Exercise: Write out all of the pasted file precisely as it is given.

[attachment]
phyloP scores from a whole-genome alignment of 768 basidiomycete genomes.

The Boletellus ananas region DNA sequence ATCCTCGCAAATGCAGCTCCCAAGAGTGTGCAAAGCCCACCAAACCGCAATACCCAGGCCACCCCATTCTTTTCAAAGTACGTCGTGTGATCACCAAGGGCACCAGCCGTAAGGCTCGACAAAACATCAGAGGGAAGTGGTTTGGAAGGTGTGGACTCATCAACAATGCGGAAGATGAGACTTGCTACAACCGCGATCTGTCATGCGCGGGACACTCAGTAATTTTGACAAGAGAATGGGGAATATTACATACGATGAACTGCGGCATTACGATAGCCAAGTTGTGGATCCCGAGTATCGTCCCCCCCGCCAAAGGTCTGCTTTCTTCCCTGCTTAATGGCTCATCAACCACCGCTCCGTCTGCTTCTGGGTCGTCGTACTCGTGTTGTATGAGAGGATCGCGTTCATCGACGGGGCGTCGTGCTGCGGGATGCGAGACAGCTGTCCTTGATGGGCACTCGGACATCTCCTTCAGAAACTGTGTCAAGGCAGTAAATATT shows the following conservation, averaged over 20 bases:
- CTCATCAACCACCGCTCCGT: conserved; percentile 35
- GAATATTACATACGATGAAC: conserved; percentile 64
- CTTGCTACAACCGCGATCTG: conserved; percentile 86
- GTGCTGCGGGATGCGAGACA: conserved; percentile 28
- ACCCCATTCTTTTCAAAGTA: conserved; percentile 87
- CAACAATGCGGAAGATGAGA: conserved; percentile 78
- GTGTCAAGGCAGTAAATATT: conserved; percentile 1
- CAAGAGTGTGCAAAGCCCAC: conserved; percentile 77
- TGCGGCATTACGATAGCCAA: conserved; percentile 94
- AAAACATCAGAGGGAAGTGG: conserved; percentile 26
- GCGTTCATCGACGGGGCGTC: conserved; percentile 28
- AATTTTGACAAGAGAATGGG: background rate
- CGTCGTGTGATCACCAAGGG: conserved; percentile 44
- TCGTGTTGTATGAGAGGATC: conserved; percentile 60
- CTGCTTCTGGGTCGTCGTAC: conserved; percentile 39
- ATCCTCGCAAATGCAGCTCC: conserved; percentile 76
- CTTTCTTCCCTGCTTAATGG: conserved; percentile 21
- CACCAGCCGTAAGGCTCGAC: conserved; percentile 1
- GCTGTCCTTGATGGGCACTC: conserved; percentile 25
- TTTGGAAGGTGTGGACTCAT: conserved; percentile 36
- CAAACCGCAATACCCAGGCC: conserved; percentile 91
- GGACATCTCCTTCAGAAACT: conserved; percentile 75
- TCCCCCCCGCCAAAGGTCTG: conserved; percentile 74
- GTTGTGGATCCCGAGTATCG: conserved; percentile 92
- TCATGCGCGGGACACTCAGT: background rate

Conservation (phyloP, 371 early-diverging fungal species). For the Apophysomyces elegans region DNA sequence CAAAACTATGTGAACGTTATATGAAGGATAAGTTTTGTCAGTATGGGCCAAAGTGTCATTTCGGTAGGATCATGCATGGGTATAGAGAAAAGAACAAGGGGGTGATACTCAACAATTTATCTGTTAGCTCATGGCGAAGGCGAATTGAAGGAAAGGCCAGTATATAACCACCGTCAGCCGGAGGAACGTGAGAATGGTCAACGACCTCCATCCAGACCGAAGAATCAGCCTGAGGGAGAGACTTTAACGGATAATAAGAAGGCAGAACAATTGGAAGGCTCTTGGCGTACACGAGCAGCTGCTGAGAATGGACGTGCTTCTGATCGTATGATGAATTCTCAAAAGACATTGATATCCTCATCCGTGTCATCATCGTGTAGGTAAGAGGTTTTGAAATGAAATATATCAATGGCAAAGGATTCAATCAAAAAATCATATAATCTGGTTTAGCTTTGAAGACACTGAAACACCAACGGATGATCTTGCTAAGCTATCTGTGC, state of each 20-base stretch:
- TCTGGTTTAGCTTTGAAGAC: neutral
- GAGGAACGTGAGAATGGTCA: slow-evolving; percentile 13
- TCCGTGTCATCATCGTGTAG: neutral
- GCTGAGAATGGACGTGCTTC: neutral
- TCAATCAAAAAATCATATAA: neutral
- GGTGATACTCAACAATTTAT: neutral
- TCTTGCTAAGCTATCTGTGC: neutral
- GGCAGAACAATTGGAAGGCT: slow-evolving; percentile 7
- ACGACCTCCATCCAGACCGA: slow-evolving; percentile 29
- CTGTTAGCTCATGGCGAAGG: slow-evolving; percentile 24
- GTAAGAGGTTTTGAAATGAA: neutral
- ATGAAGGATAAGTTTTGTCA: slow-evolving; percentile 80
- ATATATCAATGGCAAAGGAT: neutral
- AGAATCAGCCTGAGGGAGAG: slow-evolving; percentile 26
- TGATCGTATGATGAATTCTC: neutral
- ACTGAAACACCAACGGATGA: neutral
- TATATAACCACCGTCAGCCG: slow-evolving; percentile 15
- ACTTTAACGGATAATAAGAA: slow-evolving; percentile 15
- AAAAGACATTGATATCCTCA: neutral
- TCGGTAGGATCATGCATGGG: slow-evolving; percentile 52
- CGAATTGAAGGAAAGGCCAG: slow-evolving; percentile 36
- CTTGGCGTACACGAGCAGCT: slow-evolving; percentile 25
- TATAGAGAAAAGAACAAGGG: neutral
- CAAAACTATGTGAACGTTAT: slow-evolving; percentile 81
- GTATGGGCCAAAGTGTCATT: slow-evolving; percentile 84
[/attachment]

phyloP scores from a whole-genome alignment of 768 basidiomycete genomes.

The Boletellus ananas region DNA sequence ATCCTCGCAAATGCAGCTCCCAAGAGTGTGCAAAGCCCACCAAACCGCAATACCCAGGCCACCCCATTCTTTTCAAAGTACGTCGTGTGATCACCAAGGGCACCAGCCGTAAGGCTCGACAAAACATCAGAGGGAAGTGGTTTGGAAGGTGTGGACTCATCAACAATGCGGAAGATGAGACTTGCTACAACCGCGATCTGTCATGCGCGGGACACTCAGTAATTTTGACAAGAGAATGGGGAATATTACATACGATGAACTGCGGCATTACGATAGCCAAGTTGTGGATCCCGAGTATCGTCCCCCCCGCCAAAGGTCTGCTTTCTTCCCTGCTTAATGGCTCATCAACCACCGCTCCGTCTGCTTCTGGGTCGTCGTACTCGTGTTGTATGAGAGGATCGCGTTCATCGACGGGGCGTCGTGCTGCGGGATGCGAGACAGCTGTCCTTGATGGGCACTCGGACATCTCCTTCAGAAACTGTGTCAAGGCAGTAAATATT shows the following conservation, averaged over 20 bases:
- CTCATCAACCACCGCTCCGT: conserved; percentile 35
- GAATATTACATACGATGAAC: conserved; percentile 64
- CTTGCTACAACCGCGATCTG: conserved; percentile 86
- GTGCTGCGGGATGCGAGACA: conserved; percentile 28
- ACCCCATTCTTTTCAAAGTA: conserved; percentile 87
- CAACAATGCGGAAGATGAGA: conserved; percentile 78
- GTGTCAAGGCAGTAAATATT: conserved; percentile 1
- CAAGAGTGTGCAAAGCCCAC: conserved; percentile 77
- TGCGGCATTACGATAGCCAA: conserved; percentile 94
- AAAACATCAGAGGGAAGTGG: conserved; percentile 26
- GCGTTCATCGACGGGGCGTC: conserved; percentile 28
- AATTTTGACAAGAGAATGGG: background rate
- CGTCGTGTGATCACCAAGGG: conserved; percentile 44
- TCGTGTTGTATGAGAGGATC: conserved; percentile 60
- CTGCTTCTGGGTCGTCGTAC: conserved; percentile 39
- ATCCTCGCAAATGCAGCTCC: conserved; percentile 76
- CTTTCTTCCCTGCTTAATGG: conserved; percentile 21
- CACCAGCCGTAAGGCTCGAC: conserved; percentile 1
- GCTGTCCTTGATGGGCACTC: conserved; percentile 25
- TTTGGAAGGTGTGGACTCAT: conserved; percentile 36
- CAAACCGCAATACCCAGGCC: conserved; percentile 91
- GGACATCTCCTTCAGAAACT: conserved; percentile 75
- TCCCCCCCGCCAAAGGTCTG: conserved; percentile 74
- GTTGTGGATCCCGAGTATCG: conserved; percentile 92
- TCATGCGCGGGACACTCAGT: background rate

Conservation (phyloP, 371 early-diverging fungal species). For the Apophysomyces elegans region DNA sequence CAAAACTATGTGAACGTTATATGAAGGATAAGTTTTGTCAGTATGGGCCAAAGTGTCATTTCGGTAGGATCATGCATGGGTATAGAGAAAAGAACAAGGGGGTGATACTCAACAATTTATCTGTTAGCTCATGGCGAAGGCGAATTGAAGGAAAGGCCAGTATATAACCACCGTCAGCCGGAGGAACGTGAGAATGGTCAACGACCTCCATCCAGACCGAAGAATCAGCCTGAGGGAGAGACTTTAACGGATAATAAGAAGGCAGAACAATTGGAAGGCTCTTGGCGTACACGAGCAGCTGCTGAGAATGGACGTGCTTCTGATCGTATGATGAATTCTCAAAAGACATTGATATCCTCATCCGTGTCATCATCGTGTAGGTAAGAGGTTTTGAAATGAAATATATCAATGGCAAAGGATTCAATCAAAAAATCATATAATCTGGTTTAGCTTTGAAGACACTGAAACACCAACGGATGATCTTGCTAAGCTATCTGTGC, state of each 20-base stretch:
- TCTGGTTTAGCTTTGAAGAC: neutral
- GAGGAACGTGAGAATGGTCA: slow-evolving; percentile 13
- TCCGTGTCATCATCGTGTAG: neutral
- GCTGAGAATGGACGTGCTTC: neutral
- TCAATCAAAAAATCATATAA: neutral
- GGTGATACTCAACAATTTAT: neutral
- TCTTGCTAAGCTATCTGTGC: neutral
- GGCAGAACAATTGGAAGGCT: slow-evolving; percentile 7
- ACGACCTCCATCCAGACCGA: slow-evolving; percentile 29
- CTGTTAGCTCATGGCGAAGG: slow-evolving; percentile 24
- GTAAGAGGTTTTGAAATGAA: neutral
- ATGAAGGATAAGTTTTGTCA: slow-evolving; percentile 80
- ATATATCAATGGCAAAGGAT: neutral
- AGAATCAGCCTGAGGGAGAG: slow-evolving; percentile 26
- TGATCGTATGATGAATTCTC: neutral
- ACTGAAACACCAACGGATGA: neutral
- TATATAACCACCGTCAGCCG: slow-evolving; percentile 15
- ACTTTAACGGATAATAAGAA: slow-evolving; percentile 15
- AAAAGACATTGATATCCTCA: neutral
- TCGGTAGGATCATGCATGGG: slow-evolving; percentile 52
- CGAATTGAAGGAAAGGCCAG: slow-evolving; percentile 36
- CTTGGCGTACACGAGCAGCT: slow-evolving; percentile 25
- TATAGAGAAAAGAACAAGGG: neutral
- CAAAACTATGTGAACGTTAT: slow-evolving; percentile 81
- GTATGGGCCAAAGTGTCATT: slow-evolving; percentile 84